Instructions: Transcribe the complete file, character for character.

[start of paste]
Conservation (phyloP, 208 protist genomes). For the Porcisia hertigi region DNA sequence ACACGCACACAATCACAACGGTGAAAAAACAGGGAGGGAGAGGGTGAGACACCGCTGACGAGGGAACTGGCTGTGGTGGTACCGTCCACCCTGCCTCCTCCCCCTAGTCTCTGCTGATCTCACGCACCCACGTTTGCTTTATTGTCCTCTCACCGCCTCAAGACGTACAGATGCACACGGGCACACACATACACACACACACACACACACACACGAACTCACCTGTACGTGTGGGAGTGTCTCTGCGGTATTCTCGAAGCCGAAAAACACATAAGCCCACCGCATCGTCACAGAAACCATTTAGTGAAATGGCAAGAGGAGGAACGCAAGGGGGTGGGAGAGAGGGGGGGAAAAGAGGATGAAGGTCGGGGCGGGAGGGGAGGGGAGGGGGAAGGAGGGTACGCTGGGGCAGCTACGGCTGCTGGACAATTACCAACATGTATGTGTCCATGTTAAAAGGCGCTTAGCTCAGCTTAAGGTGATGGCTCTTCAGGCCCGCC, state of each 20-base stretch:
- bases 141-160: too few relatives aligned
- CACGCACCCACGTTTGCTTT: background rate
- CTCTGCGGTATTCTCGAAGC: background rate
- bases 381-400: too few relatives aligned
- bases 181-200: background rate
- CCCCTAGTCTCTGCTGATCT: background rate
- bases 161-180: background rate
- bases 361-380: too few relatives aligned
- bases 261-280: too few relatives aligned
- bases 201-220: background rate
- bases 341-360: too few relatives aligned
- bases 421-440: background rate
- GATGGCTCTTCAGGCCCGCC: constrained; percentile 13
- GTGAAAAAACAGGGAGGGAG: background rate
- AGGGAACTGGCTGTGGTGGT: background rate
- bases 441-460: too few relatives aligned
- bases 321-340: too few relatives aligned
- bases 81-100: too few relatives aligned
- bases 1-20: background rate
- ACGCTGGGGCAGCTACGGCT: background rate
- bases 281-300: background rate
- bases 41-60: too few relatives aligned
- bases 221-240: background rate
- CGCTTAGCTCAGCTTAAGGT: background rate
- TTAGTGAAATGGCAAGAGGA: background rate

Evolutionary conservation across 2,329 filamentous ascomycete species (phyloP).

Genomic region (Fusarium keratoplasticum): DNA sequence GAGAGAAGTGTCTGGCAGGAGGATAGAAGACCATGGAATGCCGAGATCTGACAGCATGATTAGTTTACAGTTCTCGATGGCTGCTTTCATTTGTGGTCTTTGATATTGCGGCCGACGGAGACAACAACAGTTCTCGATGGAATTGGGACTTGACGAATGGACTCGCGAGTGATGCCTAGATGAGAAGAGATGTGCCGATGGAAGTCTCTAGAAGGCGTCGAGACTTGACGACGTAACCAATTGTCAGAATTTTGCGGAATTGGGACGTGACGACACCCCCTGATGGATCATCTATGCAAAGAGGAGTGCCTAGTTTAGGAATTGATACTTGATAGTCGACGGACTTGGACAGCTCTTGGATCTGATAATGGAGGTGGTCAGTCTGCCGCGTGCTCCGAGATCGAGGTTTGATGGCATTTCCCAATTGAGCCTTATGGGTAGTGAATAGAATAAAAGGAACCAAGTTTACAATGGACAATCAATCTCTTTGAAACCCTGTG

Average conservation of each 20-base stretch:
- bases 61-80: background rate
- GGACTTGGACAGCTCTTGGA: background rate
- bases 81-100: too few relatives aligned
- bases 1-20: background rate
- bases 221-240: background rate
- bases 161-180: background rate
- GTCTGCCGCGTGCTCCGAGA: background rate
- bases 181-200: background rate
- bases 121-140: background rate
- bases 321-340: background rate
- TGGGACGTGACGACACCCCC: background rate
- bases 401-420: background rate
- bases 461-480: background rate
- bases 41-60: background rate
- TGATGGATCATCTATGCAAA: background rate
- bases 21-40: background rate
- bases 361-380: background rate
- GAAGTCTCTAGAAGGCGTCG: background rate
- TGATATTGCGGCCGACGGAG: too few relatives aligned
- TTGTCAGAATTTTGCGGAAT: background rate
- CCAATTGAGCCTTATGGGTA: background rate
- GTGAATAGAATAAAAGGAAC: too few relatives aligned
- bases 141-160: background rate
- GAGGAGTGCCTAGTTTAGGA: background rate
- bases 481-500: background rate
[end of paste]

Conservation (phyloP, 208 protist genomes). For the Porcisia hertigi region DNA sequence ACACGCACACAATCACAACGGTGAAAAAACAGGGAGGGAGAGGGTGAGACACCGCTGACGAGGGAACTGGCTGTGGTGGTACCGTCCACCCTGCCTCCTCCCCCTAGTCTCTGCTGATCTCACGCACCCACGTTTGCTTTATTGTCCTCTCACCGCCTCAAGACGTACAGATGCACACGGGCACACACATACACACACACACACACACACACACGAACTCACCTGTACGTGTGGGAGTGTCTCTGCGGTATTCTCGAAGCCGAAAAACACATAAGCCCACCGCATCGTCACAGAAACCATTTAGTGAAATGGCAAGAGGAGGAACGCAAGGGGGTGGGAGAGAGGGGGGGAAAAGAGGATGAAGGTCGGGGCGGGAGGGGAGGGGAGGGGGAAGGAGGGTACGCTGGGGCAGCTACGGCTGCTGGACAATTACCAACATGTATGTGTCCATGTTAAAAGGCGCTTAGCTCAGCTTAAGGTGATGGCTCTTCAGGCCCGCC, state of each 20-base stretch:
- bases 141-160: too few relatives aligned
- CACGCACCCACGTTTGCTTT: background rate
- CTCTGCGGTATTCTCGAAGC: background rate
- bases 381-400: too few relatives aligned
- bases 181-200: background rate
- CCCCTAGTCTCTGCTGATCT: background rate
- bases 161-180: background rate
- bases 361-380: too few relatives aligned
- bases 261-280: too few relatives aligned
- bases 201-220: background rate
- bases 341-360: too few relatives aligned
- bases 421-440: background rate
- GATGGCTCTTCAGGCCCGCC: constrained; percentile 13
- GTGAAAAAACAGGGAGGGAG: background rate
- AGGGAACTGGCTGTGGTGGT: background rate
- bases 441-460: too few relatives aligned
- bases 321-340: too few relatives aligned
- bases 81-100: too few relatives aligned
- bases 1-20: background rate
- ACGCTGGGGCAGCTACGGCT: background rate
- bases 281-300: background rate
- bases 41-60: too few relatives aligned
- bases 221-240: background rate
- CGCTTAGCTCAGCTTAAGGT: background rate
- TTAGTGAAATGGCAAGAGGA: background rate

Evolutionary conservation across 2,329 filamentous ascomycete species (phyloP).

Genomic region (Fusarium keratoplasticum): DNA sequence GAGAGAAGTGTCTGGCAGGAGGATAGAAGACCATGGAATGCCGAGATCTGACAGCATGATTAGTTTACAGTTCTCGATGGCTGCTTTCATTTGTGGTCTTTGATATTGCGGCCGACGGAGACAACAACAGTTCTCGATGGAATTGGGACTTGACGAATGGACTCGCGAGTGATGCCTAGATGAGAAGAGATGTGCCGATGGAAGTCTCTAGAAGGCGTCGAGACTTGACGACGTAACCAATTGTCAGAATTTTGCGGAATTGGGACGTGACGACACCCCCTGATGGATCATCTATGCAAAGAGGAGTGCCTAGTTTAGGAATTGATACTTGATAGTCGACGGACTTGGACAGCTCTTGGATCTGATAATGGAGGTGGTCAGTCTGCCGCGTGCTCCGAGATCGAGGTTTGATGGCATTTCCCAATTGAGCCTTATGGGTAGTGAATAGAATAAAAGGAACCAAGTTTACAATGGACAATCAATCTCTTTGAAACCCTGTG

Average conservation of each 20-base stretch:
- bases 61-80: background rate
- GGACTTGGACAGCTCTTGGA: background rate
- bases 81-100: too few relatives aligned
- bases 1-20: background rate
- bases 221-240: background rate
- bases 161-180: background rate
- GTCTGCCGCGTGCTCCGAGA: background rate
- bases 181-200: background rate
- bases 121-140: background rate
- bases 321-340: background rate
- TGGGACGTGACGACACCCCC: background rate
- bases 401-420: background rate
- bases 461-480: background rate
- bases 41-60: background rate
- TGATGGATCATCTATGCAAA: background rate
- bases 21-40: background rate
- bases 361-380: background rate
- GAAGTCTCTAGAAGGCGTCG: background rate
- TGATATTGCGGCCGACGGAG: too few relatives aligned
- TTGTCAGAATTTTGCGGAAT: background rate
- CCAATTGAGCCTTATGGGTA: background rate
- GTGAATAGAATAAAAGGAAC: too few relatives aligned
- bases 141-160: background rate
- GAGGAGTGCCTAGTTTAGGA: background rate
- bases 481-500: background rate